“I said it last week, and I’ll reiterate it again even more so, I guess, that I love Los Angeles,” Alford said. “To begin with, it’s a beautiful place, and our family has fallen in love with it. I’ve got two sons now, Kory first and now Bryce, that have graduated. Bryce is done, so he’s graduating from UCLA, so I’ve got two sons that are graduates from there, a daughter that loves the school she’s going to in Thousand Oaks. I’m very happy. I’m at UCLA. I don’t know of a lot of people that are out there wanting to leave UCLA.

“This is a pretty special place. We’ve worked awfully hard. Our staff has worked hard. We’ve got the No. 2 recruiting class coming in next year. We’re opening a brand-new, state-of-the-art, 60-plus million practice facility, Mo Ostin Center, that is going to be spectacular that we’ve worked awfully hard to be a part of that, and I want to see that through, and we’ve got some special kids that are coming to join us.

“I’m very, very happy where I’m at, and hopefully, that’ll continue.”

Alford won a national championship with the Hoosiers in 1987, scoring more than 2,400 points in his career under head coach Bob Knight. He has been with UCLA since 2013, reaching the Sweet 16 in three of his four seasons with the Bruins.

Crean was fired on March 16 after nine season in Bloomington.

Lonzo Ball has officially declared for the 2017 NBA Draft

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Following a season-ending loss in the Sweet 16 of the 2017 NCAA Tournament, UCLA freshman point guard unsurprisingly announced that he will enter the NBA Draft.

“That was my final game for UCLA. I appreciate the fans,” Ball told reporters.

The 6-foot-6 point guard has a strong case to be the No. 1 overall pick. It could be almost too enticing for the Los Angeles Lakers to pass on a Southern Cal product if the ping pong balls fall in their favor. New Lakers president of basketball operations Magic Johnson and general manager Rob Pelinka were in Memphis for Friday night’s Sweet 16 matchup with Kentucky.

Ball, in an All-American freshman season with the Bruins, averaged 14.7 points, 6.1 rebounds and a nation’s best 7.6 assists per game, while shooting 56 percent from the field and 42 percent from three.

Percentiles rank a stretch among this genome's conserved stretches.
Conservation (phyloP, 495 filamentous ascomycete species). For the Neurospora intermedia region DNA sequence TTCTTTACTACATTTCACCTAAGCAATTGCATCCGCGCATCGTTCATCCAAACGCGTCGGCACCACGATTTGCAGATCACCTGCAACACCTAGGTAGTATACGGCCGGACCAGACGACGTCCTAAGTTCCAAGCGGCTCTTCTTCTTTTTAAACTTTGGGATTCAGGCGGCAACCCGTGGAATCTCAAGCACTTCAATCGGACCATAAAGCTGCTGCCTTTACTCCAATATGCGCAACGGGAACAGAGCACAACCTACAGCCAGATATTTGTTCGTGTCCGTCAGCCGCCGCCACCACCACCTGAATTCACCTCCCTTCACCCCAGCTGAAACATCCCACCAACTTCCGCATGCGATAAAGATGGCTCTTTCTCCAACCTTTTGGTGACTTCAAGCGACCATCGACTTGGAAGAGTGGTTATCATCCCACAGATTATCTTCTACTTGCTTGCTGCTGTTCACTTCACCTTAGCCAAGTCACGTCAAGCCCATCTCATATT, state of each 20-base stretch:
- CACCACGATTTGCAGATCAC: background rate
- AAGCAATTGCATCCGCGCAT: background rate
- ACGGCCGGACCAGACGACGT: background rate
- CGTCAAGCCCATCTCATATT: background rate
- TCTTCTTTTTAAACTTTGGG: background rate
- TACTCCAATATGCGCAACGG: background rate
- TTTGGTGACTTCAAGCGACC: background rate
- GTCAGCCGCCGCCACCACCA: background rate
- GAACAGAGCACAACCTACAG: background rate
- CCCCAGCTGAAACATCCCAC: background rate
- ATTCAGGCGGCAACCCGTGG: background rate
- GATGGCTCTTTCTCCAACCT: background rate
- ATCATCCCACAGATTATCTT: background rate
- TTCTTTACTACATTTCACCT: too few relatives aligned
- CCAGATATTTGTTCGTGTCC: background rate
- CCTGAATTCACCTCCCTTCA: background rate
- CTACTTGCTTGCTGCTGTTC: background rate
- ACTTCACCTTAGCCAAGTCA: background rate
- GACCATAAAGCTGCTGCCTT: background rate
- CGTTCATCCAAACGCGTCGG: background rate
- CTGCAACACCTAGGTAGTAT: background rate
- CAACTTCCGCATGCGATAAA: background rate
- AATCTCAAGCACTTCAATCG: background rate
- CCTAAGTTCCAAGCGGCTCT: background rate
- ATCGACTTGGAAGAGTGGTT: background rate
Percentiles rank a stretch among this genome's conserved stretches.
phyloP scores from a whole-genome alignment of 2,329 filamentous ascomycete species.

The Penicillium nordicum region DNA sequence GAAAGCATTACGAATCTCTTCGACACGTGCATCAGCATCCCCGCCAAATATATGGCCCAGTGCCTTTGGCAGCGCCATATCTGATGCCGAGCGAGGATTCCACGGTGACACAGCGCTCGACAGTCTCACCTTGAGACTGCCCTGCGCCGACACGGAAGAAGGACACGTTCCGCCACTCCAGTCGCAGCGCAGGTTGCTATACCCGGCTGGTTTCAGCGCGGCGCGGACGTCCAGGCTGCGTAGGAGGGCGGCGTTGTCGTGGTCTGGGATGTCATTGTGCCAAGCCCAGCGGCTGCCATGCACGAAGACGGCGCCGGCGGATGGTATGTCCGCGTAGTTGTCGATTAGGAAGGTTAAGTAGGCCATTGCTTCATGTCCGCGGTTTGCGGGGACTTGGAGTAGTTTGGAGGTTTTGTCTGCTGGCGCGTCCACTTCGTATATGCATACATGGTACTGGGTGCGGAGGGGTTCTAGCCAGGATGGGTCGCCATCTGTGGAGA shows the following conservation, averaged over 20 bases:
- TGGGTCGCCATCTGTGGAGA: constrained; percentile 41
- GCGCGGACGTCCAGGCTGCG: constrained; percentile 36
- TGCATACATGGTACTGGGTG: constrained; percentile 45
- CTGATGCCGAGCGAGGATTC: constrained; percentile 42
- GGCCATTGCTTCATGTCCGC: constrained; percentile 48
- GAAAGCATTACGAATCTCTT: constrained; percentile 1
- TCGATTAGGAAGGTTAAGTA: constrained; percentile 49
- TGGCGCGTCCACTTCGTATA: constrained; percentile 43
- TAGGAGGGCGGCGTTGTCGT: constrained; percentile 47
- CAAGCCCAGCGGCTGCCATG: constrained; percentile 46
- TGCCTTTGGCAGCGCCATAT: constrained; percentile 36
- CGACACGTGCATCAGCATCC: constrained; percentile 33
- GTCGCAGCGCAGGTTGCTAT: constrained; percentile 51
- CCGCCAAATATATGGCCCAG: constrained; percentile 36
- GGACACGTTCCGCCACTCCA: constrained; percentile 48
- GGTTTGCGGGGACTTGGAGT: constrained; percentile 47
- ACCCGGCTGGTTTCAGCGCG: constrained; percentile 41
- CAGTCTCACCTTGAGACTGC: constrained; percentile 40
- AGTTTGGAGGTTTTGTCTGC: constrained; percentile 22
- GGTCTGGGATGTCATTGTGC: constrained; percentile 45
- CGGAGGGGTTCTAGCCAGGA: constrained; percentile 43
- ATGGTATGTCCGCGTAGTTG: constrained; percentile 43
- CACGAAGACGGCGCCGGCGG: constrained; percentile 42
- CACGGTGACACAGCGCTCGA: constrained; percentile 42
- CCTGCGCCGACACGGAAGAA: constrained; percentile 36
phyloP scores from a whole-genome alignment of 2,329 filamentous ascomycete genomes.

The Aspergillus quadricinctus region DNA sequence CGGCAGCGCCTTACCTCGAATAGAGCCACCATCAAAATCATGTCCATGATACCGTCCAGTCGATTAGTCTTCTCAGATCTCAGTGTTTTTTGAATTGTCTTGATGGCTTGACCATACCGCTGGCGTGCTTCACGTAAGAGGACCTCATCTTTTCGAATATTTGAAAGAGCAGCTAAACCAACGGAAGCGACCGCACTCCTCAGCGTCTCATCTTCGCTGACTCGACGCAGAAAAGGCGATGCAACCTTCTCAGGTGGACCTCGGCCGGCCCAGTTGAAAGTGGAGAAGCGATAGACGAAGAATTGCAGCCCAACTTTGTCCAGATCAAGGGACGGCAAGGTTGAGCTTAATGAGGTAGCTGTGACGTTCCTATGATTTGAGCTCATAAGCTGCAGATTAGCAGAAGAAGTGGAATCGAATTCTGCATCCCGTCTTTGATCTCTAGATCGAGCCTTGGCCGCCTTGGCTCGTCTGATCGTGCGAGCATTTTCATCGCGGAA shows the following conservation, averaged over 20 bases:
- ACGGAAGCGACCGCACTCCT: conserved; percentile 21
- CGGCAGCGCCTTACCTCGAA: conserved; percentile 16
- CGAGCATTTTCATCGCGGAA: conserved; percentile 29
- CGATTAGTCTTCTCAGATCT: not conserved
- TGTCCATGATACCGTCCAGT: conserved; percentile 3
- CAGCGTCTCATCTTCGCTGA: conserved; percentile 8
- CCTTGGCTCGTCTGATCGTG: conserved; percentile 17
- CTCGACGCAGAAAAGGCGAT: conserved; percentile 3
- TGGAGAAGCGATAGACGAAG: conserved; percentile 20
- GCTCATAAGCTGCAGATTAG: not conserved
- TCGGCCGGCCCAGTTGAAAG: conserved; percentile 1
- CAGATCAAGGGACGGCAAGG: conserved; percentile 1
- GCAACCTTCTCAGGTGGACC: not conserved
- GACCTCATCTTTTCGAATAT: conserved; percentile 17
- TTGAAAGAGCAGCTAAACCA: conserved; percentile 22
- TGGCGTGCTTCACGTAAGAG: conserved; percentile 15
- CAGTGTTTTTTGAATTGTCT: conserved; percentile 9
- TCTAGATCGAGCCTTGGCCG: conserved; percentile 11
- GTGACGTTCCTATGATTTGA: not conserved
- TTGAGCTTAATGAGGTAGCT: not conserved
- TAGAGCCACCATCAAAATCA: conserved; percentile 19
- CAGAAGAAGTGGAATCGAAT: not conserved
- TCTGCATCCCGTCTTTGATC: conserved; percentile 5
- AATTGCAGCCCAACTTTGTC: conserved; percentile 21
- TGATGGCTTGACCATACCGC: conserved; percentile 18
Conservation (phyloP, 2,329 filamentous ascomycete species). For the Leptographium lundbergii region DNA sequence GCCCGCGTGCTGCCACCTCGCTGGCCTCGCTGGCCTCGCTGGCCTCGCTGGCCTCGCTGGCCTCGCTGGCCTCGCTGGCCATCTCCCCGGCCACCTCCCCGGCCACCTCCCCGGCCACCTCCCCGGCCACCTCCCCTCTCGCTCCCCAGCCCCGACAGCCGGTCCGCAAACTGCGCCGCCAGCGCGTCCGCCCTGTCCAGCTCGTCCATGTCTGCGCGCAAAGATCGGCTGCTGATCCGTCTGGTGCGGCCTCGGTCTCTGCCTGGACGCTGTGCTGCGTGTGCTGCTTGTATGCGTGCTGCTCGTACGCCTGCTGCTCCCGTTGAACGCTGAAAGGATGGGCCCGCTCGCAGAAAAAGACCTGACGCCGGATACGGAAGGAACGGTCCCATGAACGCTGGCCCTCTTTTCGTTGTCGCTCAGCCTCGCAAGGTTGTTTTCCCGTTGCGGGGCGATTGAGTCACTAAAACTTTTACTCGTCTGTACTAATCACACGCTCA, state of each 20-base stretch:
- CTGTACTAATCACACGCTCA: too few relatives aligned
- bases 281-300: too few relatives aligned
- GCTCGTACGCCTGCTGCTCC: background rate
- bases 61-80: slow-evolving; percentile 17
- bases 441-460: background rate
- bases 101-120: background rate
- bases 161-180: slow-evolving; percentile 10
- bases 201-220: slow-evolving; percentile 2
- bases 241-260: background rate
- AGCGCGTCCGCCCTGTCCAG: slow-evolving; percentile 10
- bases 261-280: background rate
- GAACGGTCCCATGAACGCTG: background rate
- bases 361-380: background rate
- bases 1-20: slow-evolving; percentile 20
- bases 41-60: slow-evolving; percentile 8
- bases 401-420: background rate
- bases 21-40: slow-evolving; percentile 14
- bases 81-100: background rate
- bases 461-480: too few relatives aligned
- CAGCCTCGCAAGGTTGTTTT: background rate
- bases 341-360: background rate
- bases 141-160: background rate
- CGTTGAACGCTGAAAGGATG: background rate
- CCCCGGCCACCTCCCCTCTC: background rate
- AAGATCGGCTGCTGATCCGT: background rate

He ended his college career with an 86-75 loss to the Wildcats, scoring 10 points, off 4-of-10 shooting, with eight assists.

VIDEO: Florida’s Chris Chiozza beats Wisconsin at the buzzer

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NEW YORK — So you didn’t think the NCAA Tournament had enough excitement this year?

Wisconsin and Florida solved that problem for you.

The Badgers started things, as they erased a 12-point deficit in the final 4:15 to force overtime, a stretch that included an 8-0 run at the end of regulation that was capped by a Zak Showalter running three with 2.5 seconds left on the clock to tie the game at 72.

Wisconsin jumped out to a lead in overtime, but the combination of an inability to make free throws and and this epic chasedown block from Canyon Barry left the door open for the Gators, who eventually won the game on this running three from Chris Chiozza:

What.

A.

Game.

If we get a better one than this, I just hope I’m courtside for it.

KeVaughn Allen led the way for the Gators with 35 points, and no one else on the Gators scored more than eight points, but it didn’t matter. The Gators are still headed to the Elite 8, and Mike White will have a chance to play for the right to go to the Final Four in his first NCAA Tournaments.

Replacing a legend like Billy Donovan was never going to be easy, but White is doing an admirable job.

The other subplot here: With the win, Florida becomes the third member of the SEC in the Elite 8, and with a regional final against South Carolina on Sunday afternoon, it guarantees that there will be at least one SEC team in the Final Four.

While there were celebrations in the Florida locker room, Wisconsin’s was one of devastation.

The Badgers started four seniors, including tournament stalwarts Bronson Koenig and Nigel Hayes, who played in their 17th career NCAA Tournament games.

Hayes had 22 points, but he’s going to be haunted by the free throws he missed. He was 7-for-14 from the line on the night, including four missed freebies in overtime. The end was similarly heart-breaking for Koenig, as he was a non-factor in overtime due to an injury he suffered on the possession before Showalter’s game-tying three.

Both of them are going to spend years thinking ‘What if?’ That’s how the NCAA Tournament works.

Everyone leaves in tears, either because they’re cutting down the nets at the Final Four or because their season — their career — just came to an end.

Hayes and Koenig were no different.

VIDEO: Canyon Barry saves Florida with epic chase down block

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Florida’s Canyon Berry had the best chase down block since LeBron James in the 2016 NBA Finals.

It kept Wisconsin’s lead at two points and gave the Gators a chance to tie and, eventually, win the game.

Look at this: